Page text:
Friday, February 02, 2007

The Search for Delicious

A book that was popular at the bookstore where I worked was a children's fable called The Search for Delicious, which is actually a kind of argument of definition, since the whole plot involves a civil war about what is delicious. The young hero has been sent around the kingdom to find out what everyone thinks is delicious. I won't ruin the ending by telling you what everyone finally agreed on. Socially constructed knowledge, for sure.

I keep wanting to share this book with my argument students who have just finished their definition essays. No one has chosen the word delicious to define -- that would be fun -- but we have had some very interesting papers defining adolescence, cool, truth, family, cruelty, identity, drug (caffeine?), medicine, euthanasia, murder, design, and others.

Meanwhile, Michael has helped me with the other search for delicious - del.icio.us - the social bookmarking website where users can track their favorites/bookmarks online so that from whatever computer they use, they can find the sites they want. This is great because my home computer has a different set of favorites than at work and often it's a hunt to find what I want.

Furthermore, the categorizing system allows me to designate a site by more than one category, thus alleviating the search for "what did I file this under?" And, I get to see what kinds of tags other people use.

And maybe the best part is the Tag Cloud, where the categories are listed by SIZE depending on how many sites are categorized under that term. Then a user can see which ones are most popular. Also, users can share their del.icio.us network. Now I just have to tag all the sites in my favorites - that's a lot. Too much for a Friday afternoon, for sure.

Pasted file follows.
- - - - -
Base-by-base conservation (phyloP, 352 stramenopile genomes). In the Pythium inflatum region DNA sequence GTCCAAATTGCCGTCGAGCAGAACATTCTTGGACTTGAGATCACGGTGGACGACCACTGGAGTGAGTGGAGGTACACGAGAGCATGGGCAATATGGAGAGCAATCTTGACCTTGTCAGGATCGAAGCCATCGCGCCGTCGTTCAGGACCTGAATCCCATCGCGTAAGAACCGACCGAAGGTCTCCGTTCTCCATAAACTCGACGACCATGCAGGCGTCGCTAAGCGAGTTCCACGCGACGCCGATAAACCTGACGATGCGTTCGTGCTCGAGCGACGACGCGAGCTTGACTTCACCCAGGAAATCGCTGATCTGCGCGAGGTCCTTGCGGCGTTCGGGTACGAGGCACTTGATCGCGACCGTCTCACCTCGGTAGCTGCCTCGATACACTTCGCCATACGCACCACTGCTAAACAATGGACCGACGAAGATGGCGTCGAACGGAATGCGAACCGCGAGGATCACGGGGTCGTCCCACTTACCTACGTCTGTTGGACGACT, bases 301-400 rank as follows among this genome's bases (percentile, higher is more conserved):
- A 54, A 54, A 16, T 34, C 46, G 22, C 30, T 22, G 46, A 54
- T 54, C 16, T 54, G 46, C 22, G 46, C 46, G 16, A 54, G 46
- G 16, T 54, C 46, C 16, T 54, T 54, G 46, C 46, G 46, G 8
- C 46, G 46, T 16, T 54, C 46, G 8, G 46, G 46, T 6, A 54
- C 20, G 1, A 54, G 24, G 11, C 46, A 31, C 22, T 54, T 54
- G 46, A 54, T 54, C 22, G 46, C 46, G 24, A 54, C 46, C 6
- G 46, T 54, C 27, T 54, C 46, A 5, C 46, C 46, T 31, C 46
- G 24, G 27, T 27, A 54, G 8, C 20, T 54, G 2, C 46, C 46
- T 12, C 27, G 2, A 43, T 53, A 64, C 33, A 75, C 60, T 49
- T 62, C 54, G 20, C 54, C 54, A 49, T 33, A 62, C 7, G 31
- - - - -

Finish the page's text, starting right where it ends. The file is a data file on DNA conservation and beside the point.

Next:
This really does define Cool.
Thanks, Michael.

ps: Michael also helped me with Bloglines, but I haven't gotten very far with setting that up, either, but that will help me find whether Michael has anything new on his Collage of Citations without actually going to the site to check. Pretty handy, huh!

UPDATE on Feb 6 -- I am still using my sidebar vertical linear list of favorite bookmarks because it is visual and spatial - I know that OSU Blackboard is about half way down, etc. Will I maintain a (wasteful?) duplicate filing system?

2 Comments:

Blogger Mike said...

Personally, when I'm looking for delicious, I look for something sweet, savory, or some combination of both. One of the most delicious things I can think of is a creamy shellfish coupled with some form of a salted butter braising and a few unobtrusive spices to bring out the true character of the fish.

This is best with crab, lobster, scallops, or shrimp. To a lesser degree, crayfish can be used to achieve a similar culinary effect.

2:17 AM  
Blogger amd said...

I don't think it is a wasteful duplicate filing system. I think what you're talking about is keeping a few shortcuts to stuff you use all the time more available than they would be in del.icio.us -- I tend to use my bookmarks toolbar for those things.

When I first started using tagging systems, someone told me that they difference between folksonomies and taxonomies was that taxonomies (like the Library of Congress subject headings) were intended to allow a searcher to find a (particular) thing. Folksonomies, on the other hand, are useful because they let us find collections of things that we can then browse. I think that's at least mostly true. Which is not to say that your vertical bookmarks file is a taxonomy, but instead to say that a tagging system, or a folksonomy, is probably not the best way to retrieve an individual thing (like Blackboard's address) that you use over and over and over again.

amd

7:23 AM  

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